View on Amazon

Astronaut Handbook

DO YOU HAVE what it takes to be an astronaut? Meghan McCarthy blasts readers off to astronaut school in her new, young, nonfiction picture book. Take a ride on the “Vomit Comet”...

View on Amazon

Moonshot: The Flight of Apollo 11 (Richard Jackson Books (Atheneum Hardcover))

Rated for ages four to 10. BUT parents will truly enjoy reading it to their kids. Today's kids missed the world wide excitement of man's first trip to and steps on the moon... this book will help them understand what it was like.

View on Amazon

Space Shuttles Landed on Runways

They Were The First Reusable Manned Spacecraft

Endeavour Lands at KSC

Space Shuttle Endeavour Lands at Kennedy Space Center

After the Mercury Program came the Gemini and Apollo programs, and finally, the Space Shuttles.  

Shuttles were the first reusable spaceships.  That meant they could go to space, land safely, and go back to space again.  

When they returned to earth, they came down on a runway, like an airplane, except they had no engines running.  They were like really big, very fast gliders when they landed.  They had a parachute that would pop out to help slow them down.

Shuttle AstronautsSpace craft changed a LOT from the days of Mercury.  Now, we've sent whole teams into space on the shuttles, and those teams include both men and women. 

By the time of the shuttle program, what the astronauts were wearing changed a lot, too.  On the shuttles, while orbiting, the crew wears casual clothes or blue flight suits.  For lift off and re-entry, there are orange pressure suits, and special white ones for space walks.  To read more about that, see NASA's Shuttle Space Suit Colors.

Image by NASA/Robert Markowitz 

[Public domain], via Wikimedia Commons

Astronaut Costumes for Halloween

For a School Play, or Just Pretend

If your youngster needs a fun Halloween costume, think astronaut!  They are really fun and will be different from the next door kid's ghost, witch or pirate costume.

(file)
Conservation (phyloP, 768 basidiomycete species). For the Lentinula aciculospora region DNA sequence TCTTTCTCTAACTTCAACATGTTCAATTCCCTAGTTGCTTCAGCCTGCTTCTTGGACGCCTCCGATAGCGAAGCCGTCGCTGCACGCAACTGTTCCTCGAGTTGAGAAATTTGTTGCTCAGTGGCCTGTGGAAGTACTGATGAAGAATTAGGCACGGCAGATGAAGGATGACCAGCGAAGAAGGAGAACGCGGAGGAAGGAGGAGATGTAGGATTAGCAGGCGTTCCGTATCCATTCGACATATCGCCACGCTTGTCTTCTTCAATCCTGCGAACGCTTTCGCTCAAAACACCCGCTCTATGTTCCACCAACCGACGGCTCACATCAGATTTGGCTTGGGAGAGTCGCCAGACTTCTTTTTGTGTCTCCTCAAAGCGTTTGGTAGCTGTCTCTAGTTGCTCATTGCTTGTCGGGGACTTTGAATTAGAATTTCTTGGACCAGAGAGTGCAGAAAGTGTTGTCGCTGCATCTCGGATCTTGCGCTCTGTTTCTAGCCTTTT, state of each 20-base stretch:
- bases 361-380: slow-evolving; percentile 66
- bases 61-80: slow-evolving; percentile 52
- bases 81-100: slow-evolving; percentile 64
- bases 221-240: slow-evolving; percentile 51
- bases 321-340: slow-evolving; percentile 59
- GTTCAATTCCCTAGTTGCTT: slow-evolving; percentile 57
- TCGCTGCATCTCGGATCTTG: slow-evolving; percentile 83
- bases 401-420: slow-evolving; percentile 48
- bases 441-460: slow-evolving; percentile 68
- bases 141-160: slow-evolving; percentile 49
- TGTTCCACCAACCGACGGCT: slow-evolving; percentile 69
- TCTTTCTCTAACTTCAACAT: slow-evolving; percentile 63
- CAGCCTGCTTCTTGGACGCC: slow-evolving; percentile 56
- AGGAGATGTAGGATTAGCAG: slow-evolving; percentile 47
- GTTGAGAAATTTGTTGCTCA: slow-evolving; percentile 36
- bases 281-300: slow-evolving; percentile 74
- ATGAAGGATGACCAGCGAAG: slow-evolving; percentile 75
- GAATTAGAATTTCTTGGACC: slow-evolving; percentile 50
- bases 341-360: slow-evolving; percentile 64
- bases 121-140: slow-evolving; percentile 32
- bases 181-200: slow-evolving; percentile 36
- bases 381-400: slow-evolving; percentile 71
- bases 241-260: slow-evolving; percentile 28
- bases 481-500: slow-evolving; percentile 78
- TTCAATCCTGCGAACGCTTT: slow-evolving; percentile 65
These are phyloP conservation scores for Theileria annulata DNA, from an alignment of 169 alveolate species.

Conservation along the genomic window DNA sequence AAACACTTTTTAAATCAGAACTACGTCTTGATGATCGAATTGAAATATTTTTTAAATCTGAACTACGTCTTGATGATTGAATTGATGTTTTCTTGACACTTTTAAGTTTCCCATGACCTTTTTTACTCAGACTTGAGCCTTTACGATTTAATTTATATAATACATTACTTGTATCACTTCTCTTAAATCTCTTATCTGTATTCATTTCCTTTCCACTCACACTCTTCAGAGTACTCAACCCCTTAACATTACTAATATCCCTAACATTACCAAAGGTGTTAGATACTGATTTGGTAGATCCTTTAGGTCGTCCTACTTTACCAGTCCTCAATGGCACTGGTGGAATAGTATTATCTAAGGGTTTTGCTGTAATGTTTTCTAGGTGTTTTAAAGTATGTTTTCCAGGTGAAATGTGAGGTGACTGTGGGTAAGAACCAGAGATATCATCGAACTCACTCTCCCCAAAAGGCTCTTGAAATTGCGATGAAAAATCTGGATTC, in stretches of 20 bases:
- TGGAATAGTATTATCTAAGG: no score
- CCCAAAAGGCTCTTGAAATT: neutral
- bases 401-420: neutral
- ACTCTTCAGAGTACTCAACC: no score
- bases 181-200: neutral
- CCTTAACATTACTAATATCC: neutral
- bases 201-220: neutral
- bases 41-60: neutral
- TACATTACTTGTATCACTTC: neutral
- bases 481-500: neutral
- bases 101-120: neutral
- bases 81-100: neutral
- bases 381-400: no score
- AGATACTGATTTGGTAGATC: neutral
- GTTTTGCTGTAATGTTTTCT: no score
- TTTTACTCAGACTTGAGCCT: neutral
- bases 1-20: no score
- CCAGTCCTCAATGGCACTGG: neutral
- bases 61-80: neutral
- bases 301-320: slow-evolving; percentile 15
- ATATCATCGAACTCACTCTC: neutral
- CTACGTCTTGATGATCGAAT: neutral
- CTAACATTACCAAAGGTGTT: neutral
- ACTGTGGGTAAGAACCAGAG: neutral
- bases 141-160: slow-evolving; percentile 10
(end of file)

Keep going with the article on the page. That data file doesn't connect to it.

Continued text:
If there's a school play in your child's future, maybe they will get to play the part of a spaceman.

Or, maybe they'd just like to play pretend.  

In any event, there are some cool costumes available that are sure to thrill a young space cadet.

Video of Shuttle Endeavour Landing

At Kennedy Space Center

Endeavour was the last shuttle built.  She first went to space in 1992, and made her last space flight in 2011.  If you would like to see Endeavor, you can.  She's now on display at the California Science Center.

In this short video, you can watch her land at Kennedy Space Center.  Look for the parachute to pop out to help slow her down.

Watch a Shuttle Land

See the Parachute, too

Cool Web Pages About Space

To Help You Help Your Young Ones Learn About Space
  • On Line Space Coloring Book

    Color pictures on line with virtual crayons, or print out the pages you want, and color them with real ones.

  • Make a Starfinder

    Download and print a starfinder page for any month, then learn how to fold it and play the starfinder game. You'll learn about constellations , too!

  • Picture Dictionary of Space Terms

    (from NASA) Geared to younger children, to help them easily build their space vocabulary.

  • ESA - Space for Kids 

    From the European Space Agency - news, games, information, and more for 6 to 12 year olds

Updated: 06/03/2016, CruiseReady
 
Thank you! Would you like to post a comment now?
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I like learning about space stuff! Do you?


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CruiseReady on 05/25/2015

Try it! I think it would be a good opportunity for a lot of learning, too.

Marie on 05/24/2015

This is my daughter's age bracket and she loves dressing up. I've never thought about an astronaut costume but it's a fab idea.